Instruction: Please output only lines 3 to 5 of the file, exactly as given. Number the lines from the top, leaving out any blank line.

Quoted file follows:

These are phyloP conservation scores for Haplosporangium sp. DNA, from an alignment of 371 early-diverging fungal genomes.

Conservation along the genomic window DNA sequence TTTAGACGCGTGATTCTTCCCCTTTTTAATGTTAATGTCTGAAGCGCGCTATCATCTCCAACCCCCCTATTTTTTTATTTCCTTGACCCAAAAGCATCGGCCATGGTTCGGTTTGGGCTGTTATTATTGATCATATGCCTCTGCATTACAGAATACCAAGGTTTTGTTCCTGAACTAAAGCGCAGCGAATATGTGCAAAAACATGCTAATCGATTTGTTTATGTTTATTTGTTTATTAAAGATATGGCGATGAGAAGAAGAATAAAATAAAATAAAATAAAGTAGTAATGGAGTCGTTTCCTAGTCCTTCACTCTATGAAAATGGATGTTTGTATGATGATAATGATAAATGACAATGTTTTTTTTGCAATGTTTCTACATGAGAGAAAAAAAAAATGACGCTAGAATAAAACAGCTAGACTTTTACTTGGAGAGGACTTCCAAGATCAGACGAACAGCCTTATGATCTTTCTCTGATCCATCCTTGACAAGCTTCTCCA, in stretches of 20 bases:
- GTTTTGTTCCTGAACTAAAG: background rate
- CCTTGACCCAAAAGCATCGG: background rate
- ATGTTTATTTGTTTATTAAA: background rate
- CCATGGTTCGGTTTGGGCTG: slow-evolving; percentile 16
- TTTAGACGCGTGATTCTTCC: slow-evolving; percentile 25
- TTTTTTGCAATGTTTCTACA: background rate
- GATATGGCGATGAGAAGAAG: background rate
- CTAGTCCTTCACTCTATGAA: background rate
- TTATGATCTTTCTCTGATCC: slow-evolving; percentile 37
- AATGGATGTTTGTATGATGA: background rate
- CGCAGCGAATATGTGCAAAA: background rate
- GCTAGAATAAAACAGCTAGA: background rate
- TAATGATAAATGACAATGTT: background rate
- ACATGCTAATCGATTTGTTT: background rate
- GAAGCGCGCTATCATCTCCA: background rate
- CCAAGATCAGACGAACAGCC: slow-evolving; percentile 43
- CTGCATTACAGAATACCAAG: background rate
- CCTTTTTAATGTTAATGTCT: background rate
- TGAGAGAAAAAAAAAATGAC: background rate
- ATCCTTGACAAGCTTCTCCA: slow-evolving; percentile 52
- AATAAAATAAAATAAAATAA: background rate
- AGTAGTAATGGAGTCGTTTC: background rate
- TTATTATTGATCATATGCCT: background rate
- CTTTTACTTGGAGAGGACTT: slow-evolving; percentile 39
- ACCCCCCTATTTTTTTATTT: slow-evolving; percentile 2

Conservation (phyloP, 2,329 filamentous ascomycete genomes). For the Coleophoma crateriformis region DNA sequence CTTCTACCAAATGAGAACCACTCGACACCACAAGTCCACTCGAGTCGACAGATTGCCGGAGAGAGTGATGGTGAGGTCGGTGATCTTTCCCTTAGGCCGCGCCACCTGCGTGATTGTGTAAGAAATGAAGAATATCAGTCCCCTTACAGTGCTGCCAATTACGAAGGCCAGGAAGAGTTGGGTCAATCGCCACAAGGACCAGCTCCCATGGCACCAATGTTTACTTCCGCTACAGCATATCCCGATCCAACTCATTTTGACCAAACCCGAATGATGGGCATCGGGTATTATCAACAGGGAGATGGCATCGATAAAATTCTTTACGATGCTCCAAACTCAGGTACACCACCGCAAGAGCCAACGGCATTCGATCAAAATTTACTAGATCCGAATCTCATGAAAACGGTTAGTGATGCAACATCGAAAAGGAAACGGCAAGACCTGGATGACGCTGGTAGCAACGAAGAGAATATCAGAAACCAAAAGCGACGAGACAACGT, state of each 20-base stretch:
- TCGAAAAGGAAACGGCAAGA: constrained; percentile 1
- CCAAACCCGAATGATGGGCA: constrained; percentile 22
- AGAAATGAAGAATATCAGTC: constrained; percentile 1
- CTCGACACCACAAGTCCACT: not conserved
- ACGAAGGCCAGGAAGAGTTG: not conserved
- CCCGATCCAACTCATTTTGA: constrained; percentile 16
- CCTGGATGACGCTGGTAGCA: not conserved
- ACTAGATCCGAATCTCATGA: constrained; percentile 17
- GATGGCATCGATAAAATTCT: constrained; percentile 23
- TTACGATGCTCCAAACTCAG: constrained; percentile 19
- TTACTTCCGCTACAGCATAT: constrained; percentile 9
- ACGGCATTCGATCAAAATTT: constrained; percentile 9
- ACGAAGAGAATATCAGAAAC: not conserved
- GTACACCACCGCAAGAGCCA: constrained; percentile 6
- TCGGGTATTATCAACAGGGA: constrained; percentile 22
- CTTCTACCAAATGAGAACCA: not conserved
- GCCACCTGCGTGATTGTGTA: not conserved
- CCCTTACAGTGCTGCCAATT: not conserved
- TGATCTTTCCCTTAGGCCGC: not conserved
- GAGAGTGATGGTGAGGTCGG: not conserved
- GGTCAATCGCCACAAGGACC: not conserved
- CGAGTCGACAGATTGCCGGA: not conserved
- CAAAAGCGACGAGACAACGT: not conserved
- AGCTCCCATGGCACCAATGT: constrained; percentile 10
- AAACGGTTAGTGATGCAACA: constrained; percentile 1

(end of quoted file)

- GTTTTGTTCCTGAACTAAAG: background rate
- CCTTGACCCAAAAGCATCGG: background rate
- ATGTTTATTTGTTTATTAAA: background rate